After describing as “tripe” Hugh Pearman’s piece on Steven Holl’s Seona Reid Building, part of and across the street from the Glasgow School of Art, I feel obliged to say why, as if it were not obvious. The building is not the first and perhaps not even the worst insult to the school’s main building, completed in 1909 and designed by Charles Rennie Mackintosh, the great Scottish architect.
Pearman points out that Holl’s building replaces several awful (“unsuitable” is the word Pearman uses) buildings owned by the school. One was a Brutalist tower. Their disappearance seems to have caused little fuss, though some mossbacks wanted to preserve them. Pearman also refers to Holl’s decision to preserve a lovely old building on the corner across from the Mackintosh building so that his new building could eat it as an act of generosity. The English language remains a tool of cynicism for modernists.
“The new building is clad in translucent pale-green, laminated glass with open joints and concealed stainless-steel brackets,” writes Pearman, “and is as reticent as any building of this considerable bulk could be.” Again, the building is no more reticent than an H-bomb.
Pearman refers to Holl as a Mackintosh “enthusiast,” and describes his aim as to “make a building that is the negative of its famous, finely detailed neighbor and that defers to it aesthetically.”
Defers? The building makes no attempt to rival the detailing or the elegance of the Mackintosh building, but this is hardly deference: It is an attack – an attack on a building by a man who claims to be an “enthusiast” of its famous architect. What balderdash! Modernists like Holl do not understand – no, they understand too well, and embrace – the role their buildings play in the appearance of a street and its buildings.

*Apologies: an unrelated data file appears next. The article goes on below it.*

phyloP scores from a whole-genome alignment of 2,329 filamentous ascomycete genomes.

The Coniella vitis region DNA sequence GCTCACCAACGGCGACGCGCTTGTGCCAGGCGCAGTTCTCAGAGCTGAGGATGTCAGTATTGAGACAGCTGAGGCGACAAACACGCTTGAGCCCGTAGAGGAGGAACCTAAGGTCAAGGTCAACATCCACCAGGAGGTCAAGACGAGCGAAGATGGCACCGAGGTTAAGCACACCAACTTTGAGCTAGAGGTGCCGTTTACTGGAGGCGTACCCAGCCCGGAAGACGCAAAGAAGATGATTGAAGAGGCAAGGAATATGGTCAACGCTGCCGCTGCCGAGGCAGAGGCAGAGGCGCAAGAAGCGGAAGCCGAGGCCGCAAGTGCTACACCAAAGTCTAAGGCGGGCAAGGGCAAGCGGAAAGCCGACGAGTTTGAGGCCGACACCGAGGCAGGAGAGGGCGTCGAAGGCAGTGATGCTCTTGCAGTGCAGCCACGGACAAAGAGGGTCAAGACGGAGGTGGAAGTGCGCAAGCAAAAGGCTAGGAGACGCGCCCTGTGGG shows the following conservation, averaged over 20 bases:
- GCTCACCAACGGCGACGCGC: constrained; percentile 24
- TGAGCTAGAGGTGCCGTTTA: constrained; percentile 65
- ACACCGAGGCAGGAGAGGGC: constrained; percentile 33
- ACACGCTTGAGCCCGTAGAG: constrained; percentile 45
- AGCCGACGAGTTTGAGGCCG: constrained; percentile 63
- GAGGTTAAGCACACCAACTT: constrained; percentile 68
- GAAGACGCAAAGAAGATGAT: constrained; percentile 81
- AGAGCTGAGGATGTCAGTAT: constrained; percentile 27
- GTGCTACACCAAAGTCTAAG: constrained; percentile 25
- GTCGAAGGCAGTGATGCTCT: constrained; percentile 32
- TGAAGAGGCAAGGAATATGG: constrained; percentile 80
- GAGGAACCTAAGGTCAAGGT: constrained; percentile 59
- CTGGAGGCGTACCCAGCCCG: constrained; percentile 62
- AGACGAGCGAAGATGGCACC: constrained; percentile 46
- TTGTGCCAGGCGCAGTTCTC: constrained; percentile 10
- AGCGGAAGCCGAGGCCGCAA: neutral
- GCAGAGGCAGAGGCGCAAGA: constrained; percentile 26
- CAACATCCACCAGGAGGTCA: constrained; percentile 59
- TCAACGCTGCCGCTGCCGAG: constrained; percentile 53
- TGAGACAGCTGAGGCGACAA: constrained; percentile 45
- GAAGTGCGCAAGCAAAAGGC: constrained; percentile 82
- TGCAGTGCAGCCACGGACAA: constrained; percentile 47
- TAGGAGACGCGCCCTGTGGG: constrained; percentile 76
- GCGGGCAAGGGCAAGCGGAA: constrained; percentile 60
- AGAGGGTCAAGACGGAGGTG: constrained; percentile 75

Modernists seek to challenge, or, to use an even more benign word, to contrast the work of art that confronts them when they are contemplating the design of an unbuilt work of architecture. They claim that this affirms the “authenticity” of historic buildings. In fact, modern architects are like graffartists who scrawl what they consider art on the wall of an actual work of art – the collaborative accretion of beauty over time that used to be the aesthetic purpose of architecture in great cities.
The only argument I can come up with to defend a work like that of Holl in Glasgow, or for that matter Rafael Moneo’s appalling addition to the RISD Museum of Art, in Providence, is that by diminishing the beauty of a street they bore drivers who might otherwise be dangerously distracted by a street’s beauty, or bored pedestrians who might otherwise intersect with cars driven by distracted drivers. Yeah, I know: lame.
I can attack the architecture of Holl and Moneo with words until my face turns blue, but the proper response is a wrecking ball, or a stone well placed by an angry citizen of Glasgow or Providence. A stone heaved at them would truly be architecture criticism with clout and, alas, courage. You would think that defense would be the official response of any city, from the mayor on down, to an attack on that city. But no, in a world turned upside down (now often almost literally), such attacks on civitas are considered welcome.